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Ready to run for St. Jude

A bout with cancer reinforces a St. Jude Hero’s commitment to the kids.

St. Jude Heroes

As a professional disc jockey in Peoria, Ill., Anna Kinkade’s voice is her livelihood. On-air, she depends on it to be clear, authoritative and commanding, whether she’s introducing the next song, a station promo or the daily weather. But as she talks about a friend’s struggle with cancer, her voice cracks with emotion. The friend was a 6-year-old St. Jude patient who ultimately lost her fight, but whose memory continues to push Kinkade to do something again and again, something she never thought she’d do in the first place — run as a St. Jude Hero.®

“I saw a friend post on Facebook congratulating their team on a job well done,” she said, “and I commented, ‘I want to do this. How do I do it, how do I become a St. Jude runner?’”

The next year, 2011, she participated in the St. Jude Chicago to Peoria satellite run with a team made up of Peoria police officers and raised $1,800 in support of St. Jude. The run is one of 38 satellite runs that coincide with the annual Memphis to Peoria Run in support of St. Jude.

I saw a friend post on Facebook congratulating their team on a job well done, and I commented, ‘I want to do this. How do I do it, how do I become a St. Jude runner?'

St. Jude Hero Anna Kinkade


The second year was more challenging for Kinkade. She was diagnosed with cervical cancer and told she couldn’t run for St. Jude. “I did it anyway,” said the 39-year-old who is cancer free today. And she raised $8,000 doing it.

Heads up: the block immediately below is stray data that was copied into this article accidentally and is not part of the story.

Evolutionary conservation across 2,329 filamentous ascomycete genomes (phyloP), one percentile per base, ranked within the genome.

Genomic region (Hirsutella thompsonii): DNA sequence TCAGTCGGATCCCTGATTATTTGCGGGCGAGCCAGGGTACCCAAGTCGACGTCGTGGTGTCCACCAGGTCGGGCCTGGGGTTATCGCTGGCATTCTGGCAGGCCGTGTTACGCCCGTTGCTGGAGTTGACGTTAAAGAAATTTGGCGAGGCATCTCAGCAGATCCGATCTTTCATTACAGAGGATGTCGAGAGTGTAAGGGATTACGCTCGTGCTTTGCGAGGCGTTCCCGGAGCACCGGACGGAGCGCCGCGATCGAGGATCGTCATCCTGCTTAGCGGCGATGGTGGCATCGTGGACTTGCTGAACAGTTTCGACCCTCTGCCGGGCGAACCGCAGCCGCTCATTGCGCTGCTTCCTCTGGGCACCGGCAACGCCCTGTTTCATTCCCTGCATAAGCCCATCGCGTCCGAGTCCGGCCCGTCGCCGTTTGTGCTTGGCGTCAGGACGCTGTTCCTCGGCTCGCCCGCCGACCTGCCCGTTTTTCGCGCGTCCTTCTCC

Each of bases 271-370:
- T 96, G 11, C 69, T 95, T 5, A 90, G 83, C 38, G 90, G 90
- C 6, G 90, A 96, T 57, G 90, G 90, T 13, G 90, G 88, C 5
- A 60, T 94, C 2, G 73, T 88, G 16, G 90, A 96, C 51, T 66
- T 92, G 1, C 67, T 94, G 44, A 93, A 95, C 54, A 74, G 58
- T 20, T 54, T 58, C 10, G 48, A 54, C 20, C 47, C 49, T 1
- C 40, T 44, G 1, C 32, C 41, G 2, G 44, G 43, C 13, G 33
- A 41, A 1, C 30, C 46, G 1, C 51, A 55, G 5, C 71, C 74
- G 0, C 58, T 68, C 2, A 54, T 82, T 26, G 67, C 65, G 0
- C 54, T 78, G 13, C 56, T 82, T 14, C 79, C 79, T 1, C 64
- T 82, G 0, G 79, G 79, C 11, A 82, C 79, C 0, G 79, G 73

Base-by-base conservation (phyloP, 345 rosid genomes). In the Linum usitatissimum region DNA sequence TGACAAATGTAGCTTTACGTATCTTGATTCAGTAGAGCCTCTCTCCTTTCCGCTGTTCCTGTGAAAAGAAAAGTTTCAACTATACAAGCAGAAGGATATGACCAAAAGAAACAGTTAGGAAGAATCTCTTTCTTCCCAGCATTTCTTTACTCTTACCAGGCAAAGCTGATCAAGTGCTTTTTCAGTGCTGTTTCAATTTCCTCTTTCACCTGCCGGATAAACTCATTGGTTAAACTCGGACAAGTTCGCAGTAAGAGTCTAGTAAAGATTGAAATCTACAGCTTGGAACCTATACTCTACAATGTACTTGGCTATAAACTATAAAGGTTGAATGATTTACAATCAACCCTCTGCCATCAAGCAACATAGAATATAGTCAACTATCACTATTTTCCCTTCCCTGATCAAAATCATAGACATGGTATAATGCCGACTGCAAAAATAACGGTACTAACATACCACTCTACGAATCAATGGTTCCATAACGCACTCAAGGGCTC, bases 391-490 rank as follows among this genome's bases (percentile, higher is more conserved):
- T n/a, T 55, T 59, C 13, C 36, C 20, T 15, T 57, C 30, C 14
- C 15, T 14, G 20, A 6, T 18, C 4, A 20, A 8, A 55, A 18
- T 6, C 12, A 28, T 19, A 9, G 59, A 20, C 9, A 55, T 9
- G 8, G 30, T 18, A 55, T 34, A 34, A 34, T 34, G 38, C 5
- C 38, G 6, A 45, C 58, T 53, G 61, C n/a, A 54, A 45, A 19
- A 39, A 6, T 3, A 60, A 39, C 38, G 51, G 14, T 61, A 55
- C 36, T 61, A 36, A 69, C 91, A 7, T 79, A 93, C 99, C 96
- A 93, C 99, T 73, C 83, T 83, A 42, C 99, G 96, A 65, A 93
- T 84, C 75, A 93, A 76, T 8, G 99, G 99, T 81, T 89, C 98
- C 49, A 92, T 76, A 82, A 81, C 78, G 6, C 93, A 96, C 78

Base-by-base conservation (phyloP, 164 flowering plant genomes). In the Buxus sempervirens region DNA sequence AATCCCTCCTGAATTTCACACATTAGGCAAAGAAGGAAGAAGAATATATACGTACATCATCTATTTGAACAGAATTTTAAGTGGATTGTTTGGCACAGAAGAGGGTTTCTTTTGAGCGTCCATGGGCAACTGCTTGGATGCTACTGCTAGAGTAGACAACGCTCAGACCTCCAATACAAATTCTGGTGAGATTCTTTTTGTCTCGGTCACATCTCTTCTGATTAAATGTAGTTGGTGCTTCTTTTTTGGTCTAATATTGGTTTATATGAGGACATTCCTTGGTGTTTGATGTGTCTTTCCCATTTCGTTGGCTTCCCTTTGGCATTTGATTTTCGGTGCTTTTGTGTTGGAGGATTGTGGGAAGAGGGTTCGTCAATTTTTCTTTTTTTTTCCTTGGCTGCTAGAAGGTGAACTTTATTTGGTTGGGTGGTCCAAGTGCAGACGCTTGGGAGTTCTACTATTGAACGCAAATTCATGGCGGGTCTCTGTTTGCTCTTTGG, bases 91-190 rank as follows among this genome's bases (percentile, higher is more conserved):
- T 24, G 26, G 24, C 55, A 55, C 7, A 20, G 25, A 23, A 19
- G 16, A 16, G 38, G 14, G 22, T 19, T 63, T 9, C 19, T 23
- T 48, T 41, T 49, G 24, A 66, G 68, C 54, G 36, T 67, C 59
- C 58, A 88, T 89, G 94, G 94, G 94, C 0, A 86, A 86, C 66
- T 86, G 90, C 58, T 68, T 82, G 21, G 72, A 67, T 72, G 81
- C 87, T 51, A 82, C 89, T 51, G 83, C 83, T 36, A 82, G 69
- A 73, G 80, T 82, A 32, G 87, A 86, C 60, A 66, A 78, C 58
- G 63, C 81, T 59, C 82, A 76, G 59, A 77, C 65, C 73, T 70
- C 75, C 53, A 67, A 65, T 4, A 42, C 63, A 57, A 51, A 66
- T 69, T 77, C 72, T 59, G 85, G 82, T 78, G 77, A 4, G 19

Her own cancer treatment was eye-opening and reinforced her commitment to help St. Jude. “My biggest worry going through my own cancer diagnosis was fighting with my insurance company and how I was going to pay for this,” she said. “It took me two years to pay off my surgery, but people who go to St. Jude don’t even see a bill.” 

Families will never receive a bill from St. Jude for treatment, travel, housing or food — because all a family should have to worry about is helping their child live. 


It was on her second visit to St. Jude in 2014 as part of a St. Jude Dream Home® Giveaway radio campaign that she met her special 6-year-old friend. She and her family lived near Kinkade’s hometown and the girl’s mother recognized her from listening to Kinkade on the radio. “Everything I do from now on is for her,” she said. “This is my motivation, this is my push.” In memory of that patient, Kinkade raised $12,000 that year in the Chicago-to-Peoria run. 

In April, Kinkade ran the St. Jude Rock ‘n’ Roll Nashville Half-Marathon — her first — and the memories of her visits to St. Jude, of the patients and of her own battle with cancer carried her through that hot and humid day.

Over her six years as a St. Jude Hero, Kinkade says she’s raised about $50,000 for St. Jude, and she doesn’t plan on slowing down. She’ll don the St. Jude Hero running bib again for the upcoming Chicago to Peoria run, and then again in December for the St. Jude Memphis Marathon Weekend, when she hopes to make a return trip to the hospital.

“People think it’s sad, but I tell them the hospital in Memphis is the most magical place on Earth,” she said. “It’s just the most inspirational, hopeful, positive and wonderful place.”

Run for the kids of St. Jude as a St. Jude Hero.

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